Another noteworthy decision of the Delhi High Court was in Ram Jethmalani vs Subramanian Swami where Swami accused Jethmalani of receiving money from the LTTE. Jethmalani sued for libel. The Court citing New York Times vs. Sullivan and Rajagopal dismissed the claim. Again in Petronet wherein injunction was sought against a website, the Delhi High Court refused the prayer saying, “……the right to disseminate these views is at the core of freedom of speech and expression and any restraint would have chilling effect on its exercise”.
The law on defamation, therefore, exists in India, as developed through cases like these.
I must point out that all of this still pertains to civil defamation. The subject of criminal defamation has taken on a life of its own. In the 2016 judgement in the case of Subramanian Swamy v. Union of India, for example, the Supreme Court decided that the right to reputation was a fundamental right under the Constitution, and could be enforced through criminal sanctions.
As a civil offence, defamation is linked to an individual’s loss of reputation. But as a criminal offence, it is associated with breach of peace, or violation of public order, and penalties seek to deter people from making statements that would lead to such disorder. A criminal case is one that puts the maker of the statement under threat of imprisonment. The offence of criminal defamation is fraught with problems of its own. Surely, this threat to civil liberties is much greater than a civil claim for compensation. In many countries, especially in the United Kingdom, from whom we inherited the offence through the Indian Penal Code, criminal defamation has been abolished completely. Even in the most unlikely of places, this law has been held to be an anomaly. The Constitutional Court of Zimbabwe held criminal defamation to be an unconstitutional violation of the freedom of speech. And very usefully, the court pointed to the chilling effect of possible imprisonment, as well as the futility of having a criminal provision, when a civil offence already existed.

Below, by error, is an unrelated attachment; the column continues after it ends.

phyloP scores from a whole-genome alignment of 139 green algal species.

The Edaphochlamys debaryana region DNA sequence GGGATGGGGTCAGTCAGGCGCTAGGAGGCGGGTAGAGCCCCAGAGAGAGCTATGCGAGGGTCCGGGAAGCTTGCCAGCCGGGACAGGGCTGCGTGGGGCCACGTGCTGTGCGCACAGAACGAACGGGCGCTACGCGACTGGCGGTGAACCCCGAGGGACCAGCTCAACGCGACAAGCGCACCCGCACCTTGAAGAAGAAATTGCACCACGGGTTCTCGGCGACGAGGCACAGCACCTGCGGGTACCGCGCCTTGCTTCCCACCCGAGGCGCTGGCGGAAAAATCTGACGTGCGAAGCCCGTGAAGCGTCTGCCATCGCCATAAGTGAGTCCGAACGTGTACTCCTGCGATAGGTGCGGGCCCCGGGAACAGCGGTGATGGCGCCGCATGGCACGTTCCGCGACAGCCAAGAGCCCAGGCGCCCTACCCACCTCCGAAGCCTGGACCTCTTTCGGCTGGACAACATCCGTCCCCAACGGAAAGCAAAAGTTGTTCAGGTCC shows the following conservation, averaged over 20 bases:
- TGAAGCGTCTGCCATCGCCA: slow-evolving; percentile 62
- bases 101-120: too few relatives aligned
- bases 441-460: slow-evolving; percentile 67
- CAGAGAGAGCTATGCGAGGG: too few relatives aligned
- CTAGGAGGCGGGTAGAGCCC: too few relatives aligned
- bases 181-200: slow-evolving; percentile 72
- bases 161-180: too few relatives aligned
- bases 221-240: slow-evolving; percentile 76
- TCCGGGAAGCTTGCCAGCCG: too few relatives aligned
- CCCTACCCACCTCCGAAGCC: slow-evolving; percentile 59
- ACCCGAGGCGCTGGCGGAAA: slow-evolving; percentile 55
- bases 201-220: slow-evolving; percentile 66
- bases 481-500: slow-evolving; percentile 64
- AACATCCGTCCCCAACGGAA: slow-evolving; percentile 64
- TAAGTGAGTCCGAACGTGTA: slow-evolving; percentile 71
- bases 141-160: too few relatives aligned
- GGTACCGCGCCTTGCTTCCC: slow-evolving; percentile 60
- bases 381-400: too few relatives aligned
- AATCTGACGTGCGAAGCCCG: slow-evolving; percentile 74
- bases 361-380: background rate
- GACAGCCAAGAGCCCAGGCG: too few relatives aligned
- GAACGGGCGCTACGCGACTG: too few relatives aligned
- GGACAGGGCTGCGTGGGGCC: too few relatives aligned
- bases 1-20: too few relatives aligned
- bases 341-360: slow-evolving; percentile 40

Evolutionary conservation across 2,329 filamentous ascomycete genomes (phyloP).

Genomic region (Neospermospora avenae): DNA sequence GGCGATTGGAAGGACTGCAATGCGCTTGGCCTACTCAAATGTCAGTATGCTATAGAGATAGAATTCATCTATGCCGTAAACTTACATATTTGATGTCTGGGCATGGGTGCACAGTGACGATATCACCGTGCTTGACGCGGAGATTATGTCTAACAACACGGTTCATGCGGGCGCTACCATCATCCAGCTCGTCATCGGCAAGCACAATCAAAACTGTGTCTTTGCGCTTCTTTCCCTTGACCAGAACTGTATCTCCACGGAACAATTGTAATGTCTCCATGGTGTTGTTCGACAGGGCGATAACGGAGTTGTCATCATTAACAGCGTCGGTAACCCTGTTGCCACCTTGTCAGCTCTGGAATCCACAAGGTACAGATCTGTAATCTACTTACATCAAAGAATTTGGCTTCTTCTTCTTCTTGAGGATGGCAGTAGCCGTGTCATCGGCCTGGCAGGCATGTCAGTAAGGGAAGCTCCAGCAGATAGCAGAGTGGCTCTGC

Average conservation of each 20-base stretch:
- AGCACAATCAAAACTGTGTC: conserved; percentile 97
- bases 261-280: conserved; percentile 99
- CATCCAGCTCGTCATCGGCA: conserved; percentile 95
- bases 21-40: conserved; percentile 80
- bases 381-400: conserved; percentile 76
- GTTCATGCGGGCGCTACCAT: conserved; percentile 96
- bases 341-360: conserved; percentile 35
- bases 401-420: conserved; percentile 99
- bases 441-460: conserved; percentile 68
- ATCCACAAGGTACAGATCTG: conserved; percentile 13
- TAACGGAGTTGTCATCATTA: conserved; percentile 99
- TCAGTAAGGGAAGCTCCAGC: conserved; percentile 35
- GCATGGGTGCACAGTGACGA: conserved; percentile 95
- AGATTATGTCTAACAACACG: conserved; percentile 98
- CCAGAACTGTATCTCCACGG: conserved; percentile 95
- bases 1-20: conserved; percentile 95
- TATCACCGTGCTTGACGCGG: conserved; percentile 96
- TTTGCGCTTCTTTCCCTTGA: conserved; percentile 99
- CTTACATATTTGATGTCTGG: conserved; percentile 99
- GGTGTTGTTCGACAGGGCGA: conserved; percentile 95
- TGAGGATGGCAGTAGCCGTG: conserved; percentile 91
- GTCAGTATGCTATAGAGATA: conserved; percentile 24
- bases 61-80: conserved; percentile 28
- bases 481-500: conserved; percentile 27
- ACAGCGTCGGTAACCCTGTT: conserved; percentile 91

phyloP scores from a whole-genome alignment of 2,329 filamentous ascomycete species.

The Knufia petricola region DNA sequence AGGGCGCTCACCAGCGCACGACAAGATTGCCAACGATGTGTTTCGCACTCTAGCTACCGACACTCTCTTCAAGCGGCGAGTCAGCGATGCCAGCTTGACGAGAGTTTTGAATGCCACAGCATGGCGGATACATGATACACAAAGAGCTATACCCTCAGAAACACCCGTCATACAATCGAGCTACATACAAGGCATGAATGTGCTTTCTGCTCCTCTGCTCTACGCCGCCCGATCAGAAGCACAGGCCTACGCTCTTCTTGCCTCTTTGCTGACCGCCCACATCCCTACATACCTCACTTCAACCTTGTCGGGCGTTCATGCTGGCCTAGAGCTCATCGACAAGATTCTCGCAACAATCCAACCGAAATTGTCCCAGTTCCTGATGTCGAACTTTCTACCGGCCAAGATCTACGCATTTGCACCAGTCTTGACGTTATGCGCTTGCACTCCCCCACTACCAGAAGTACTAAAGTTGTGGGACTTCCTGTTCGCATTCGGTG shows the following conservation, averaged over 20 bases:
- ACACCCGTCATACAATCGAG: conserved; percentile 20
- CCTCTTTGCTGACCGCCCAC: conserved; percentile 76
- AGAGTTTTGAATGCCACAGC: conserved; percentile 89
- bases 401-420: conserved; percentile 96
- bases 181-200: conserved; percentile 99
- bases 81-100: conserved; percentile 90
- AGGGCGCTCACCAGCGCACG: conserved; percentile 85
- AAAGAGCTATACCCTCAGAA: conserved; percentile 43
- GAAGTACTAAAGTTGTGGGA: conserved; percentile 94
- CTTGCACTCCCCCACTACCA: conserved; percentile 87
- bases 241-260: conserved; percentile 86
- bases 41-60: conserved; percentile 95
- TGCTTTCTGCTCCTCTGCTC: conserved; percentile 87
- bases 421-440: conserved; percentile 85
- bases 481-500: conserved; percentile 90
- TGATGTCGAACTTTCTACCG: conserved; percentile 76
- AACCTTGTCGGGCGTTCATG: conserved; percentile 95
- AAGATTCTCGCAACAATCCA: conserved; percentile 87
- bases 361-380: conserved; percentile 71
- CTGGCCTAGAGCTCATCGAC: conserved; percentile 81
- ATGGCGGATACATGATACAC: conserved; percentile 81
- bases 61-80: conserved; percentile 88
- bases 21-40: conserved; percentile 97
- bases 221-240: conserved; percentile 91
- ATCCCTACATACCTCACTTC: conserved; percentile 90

What does all this mean to you – as investigative reporters, as RTI activists, as government critics? While you need to know how the law of defamation can be used against you, you must also learn about how you can engage with the law. The courts have repeatedly upheld the principle that if you are able to demonstrate that a statement is not reckless and not unreasonable, no case of defamation can be made out against you. In many ways, this is embedded in journalistic ethics already, where truth and accuracy are foundational pillars of good journalism. If ever you have occasion to confront someone on the issue of defamation, and if there was no malice aforethought on your part, you must not be scared or frightened. Instead, you must view it as an opportunity to help the court craft a new jurisprudence on defamation – one that is reasonable, practical and does not unduly shackle free speech or the idea of a free press.